Tom Brady's Relationship With Charity Examined NCAA Lifts Ban On North Carolina Hosting Events NCAA, ACC Mulling Returning Events To N.C. NCAA Issues Final Warning To N.C. Over HB2 Hawks Bring Back Sports In Society Symposium Red Sox P David Price Addresses Athlete Activism Teams Educating MLBers On Talking Politics Orioles Exec VP Wouldn't Want A Trump First Pitch Texas Gov. Slams NFL Over Bathroom Stance Curry Speaks Out On Plank's Trump Comments
Upcoming Conferences and Events
May 31 - Jun 1
SBD/October 9, 2013/Sports in Society
New California Law Significantly Limits Workers' Comp Claims By Pro Athletes
Published October 9, 2013
WANT MORE GREAT STORIES LIKE THIS?
CLICK ON ONE OF THESE BUTTONS
NOT EVERY PLAYER SHUT OUT: In S.F., Bob Egelko noted athletes "will still be able to seek compensation benefits from their teams, but only in their home state and not in the California system." The primary exceptions to the new legislation "are players who had previously spent at least two years, or at least 20 percent of their career, with teams in California" (SFGATE.com, 10/8). California state Assembly member Henry Perea said that the California Insurance Guarantee Association has paid nearly $42M "in claims to professional athletes" since '02 (AP, 10/8).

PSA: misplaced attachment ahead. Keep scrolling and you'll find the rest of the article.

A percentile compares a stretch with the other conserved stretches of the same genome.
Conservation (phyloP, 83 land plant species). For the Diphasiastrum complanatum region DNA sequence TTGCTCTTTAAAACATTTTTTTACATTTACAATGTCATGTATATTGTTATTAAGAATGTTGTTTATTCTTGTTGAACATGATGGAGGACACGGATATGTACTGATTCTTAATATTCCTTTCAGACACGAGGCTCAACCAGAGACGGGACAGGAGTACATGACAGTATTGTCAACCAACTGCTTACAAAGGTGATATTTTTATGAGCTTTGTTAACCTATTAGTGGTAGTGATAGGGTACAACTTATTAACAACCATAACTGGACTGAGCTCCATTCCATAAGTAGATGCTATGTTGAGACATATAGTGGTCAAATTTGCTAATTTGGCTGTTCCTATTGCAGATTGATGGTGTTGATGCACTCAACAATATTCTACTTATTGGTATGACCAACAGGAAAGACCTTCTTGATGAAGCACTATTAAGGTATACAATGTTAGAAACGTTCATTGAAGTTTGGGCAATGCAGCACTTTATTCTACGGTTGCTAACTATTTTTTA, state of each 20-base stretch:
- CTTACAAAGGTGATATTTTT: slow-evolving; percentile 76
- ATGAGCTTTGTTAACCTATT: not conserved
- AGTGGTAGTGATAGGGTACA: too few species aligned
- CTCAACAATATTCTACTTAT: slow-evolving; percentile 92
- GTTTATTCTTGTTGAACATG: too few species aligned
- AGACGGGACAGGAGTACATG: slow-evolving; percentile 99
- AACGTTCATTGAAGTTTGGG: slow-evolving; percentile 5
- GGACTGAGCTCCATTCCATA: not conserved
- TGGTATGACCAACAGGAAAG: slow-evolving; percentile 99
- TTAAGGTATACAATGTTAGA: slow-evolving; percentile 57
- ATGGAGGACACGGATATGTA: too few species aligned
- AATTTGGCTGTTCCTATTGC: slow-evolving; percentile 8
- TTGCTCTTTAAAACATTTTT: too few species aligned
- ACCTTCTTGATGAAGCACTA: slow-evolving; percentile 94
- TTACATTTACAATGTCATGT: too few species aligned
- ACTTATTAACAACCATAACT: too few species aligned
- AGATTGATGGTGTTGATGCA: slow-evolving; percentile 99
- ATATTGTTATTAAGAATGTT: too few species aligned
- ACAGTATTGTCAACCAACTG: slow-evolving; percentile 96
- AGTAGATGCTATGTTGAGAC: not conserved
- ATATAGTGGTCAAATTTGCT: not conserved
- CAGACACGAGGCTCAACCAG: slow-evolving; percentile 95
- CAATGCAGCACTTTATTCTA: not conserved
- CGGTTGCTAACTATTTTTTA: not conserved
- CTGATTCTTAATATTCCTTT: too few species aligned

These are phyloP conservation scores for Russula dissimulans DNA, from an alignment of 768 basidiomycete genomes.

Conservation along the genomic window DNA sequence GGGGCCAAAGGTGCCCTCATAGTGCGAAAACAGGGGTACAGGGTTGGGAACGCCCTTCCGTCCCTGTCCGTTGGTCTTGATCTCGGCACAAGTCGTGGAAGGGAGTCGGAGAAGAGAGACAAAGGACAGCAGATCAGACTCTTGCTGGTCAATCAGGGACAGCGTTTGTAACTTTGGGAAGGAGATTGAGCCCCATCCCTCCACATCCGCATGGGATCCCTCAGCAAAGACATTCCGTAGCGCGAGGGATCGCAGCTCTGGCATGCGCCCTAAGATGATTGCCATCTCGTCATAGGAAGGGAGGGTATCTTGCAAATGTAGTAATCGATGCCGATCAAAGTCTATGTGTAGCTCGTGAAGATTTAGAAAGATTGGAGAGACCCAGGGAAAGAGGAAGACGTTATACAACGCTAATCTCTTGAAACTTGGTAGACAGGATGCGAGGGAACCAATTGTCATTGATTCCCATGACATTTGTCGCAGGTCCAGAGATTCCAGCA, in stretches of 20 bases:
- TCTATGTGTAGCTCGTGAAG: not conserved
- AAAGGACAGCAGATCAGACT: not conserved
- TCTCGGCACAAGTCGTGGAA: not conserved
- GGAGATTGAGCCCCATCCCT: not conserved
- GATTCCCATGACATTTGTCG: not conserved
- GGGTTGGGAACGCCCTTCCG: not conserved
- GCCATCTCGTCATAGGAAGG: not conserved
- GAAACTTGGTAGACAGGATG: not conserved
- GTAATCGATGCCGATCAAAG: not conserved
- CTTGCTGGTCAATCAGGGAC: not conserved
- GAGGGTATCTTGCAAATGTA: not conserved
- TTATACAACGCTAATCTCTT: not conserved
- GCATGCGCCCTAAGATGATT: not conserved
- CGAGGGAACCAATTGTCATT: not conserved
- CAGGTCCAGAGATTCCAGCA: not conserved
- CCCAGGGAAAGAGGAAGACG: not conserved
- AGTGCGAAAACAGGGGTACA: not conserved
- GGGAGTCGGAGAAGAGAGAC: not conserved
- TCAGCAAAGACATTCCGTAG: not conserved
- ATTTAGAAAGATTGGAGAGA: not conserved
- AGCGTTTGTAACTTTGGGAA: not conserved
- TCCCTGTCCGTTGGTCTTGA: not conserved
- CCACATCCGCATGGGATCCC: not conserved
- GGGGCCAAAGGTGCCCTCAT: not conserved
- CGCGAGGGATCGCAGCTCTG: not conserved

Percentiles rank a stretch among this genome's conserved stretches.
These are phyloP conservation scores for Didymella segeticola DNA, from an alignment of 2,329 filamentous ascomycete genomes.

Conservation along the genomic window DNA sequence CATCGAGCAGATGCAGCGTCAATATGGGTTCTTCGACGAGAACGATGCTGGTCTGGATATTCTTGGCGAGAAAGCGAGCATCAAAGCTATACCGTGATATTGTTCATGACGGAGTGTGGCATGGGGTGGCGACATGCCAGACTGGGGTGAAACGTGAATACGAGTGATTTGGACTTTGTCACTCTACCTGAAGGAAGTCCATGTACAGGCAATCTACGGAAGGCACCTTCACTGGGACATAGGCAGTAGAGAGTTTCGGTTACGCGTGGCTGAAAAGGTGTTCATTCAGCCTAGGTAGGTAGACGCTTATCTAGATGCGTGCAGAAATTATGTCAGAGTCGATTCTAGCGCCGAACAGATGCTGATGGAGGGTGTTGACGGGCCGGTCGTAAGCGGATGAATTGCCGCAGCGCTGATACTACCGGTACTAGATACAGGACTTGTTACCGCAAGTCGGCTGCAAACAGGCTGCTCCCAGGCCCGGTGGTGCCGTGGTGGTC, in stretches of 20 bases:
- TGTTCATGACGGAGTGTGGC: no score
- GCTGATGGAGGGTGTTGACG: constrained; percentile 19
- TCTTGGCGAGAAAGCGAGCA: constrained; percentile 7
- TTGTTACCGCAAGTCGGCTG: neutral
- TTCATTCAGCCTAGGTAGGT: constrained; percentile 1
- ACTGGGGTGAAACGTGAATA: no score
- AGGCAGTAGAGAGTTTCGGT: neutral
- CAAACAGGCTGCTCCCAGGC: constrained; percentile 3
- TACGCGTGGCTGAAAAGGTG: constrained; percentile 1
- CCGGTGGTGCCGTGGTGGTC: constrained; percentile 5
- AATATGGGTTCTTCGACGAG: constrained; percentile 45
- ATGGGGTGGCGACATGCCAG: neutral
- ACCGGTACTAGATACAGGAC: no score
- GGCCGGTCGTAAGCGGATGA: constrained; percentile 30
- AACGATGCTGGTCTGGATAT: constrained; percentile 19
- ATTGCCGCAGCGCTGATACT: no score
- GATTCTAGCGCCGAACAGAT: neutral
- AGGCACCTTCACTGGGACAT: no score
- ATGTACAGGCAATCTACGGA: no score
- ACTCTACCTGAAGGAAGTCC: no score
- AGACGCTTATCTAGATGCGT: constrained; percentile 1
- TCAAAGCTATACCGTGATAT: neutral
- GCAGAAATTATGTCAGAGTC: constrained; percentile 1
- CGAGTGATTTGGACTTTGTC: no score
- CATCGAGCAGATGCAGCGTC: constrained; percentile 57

BREAK FOR NFL: In L.A., Michael Hiltzik writes the law gives the NFL "an enormous break." The measure "may have been the most dishonest bill to come through the state Legislature this year." It was the "product of relentless lobbying by the major pro sports leagues, especially the NFL, which unabashedly misrepresented its effect to the soft-headed state legislators who sponsored and passed it." Leagues "will make out like bandits" from this law, as they have been "playing California like a harp for years" (L.A. TIMES, 10/9).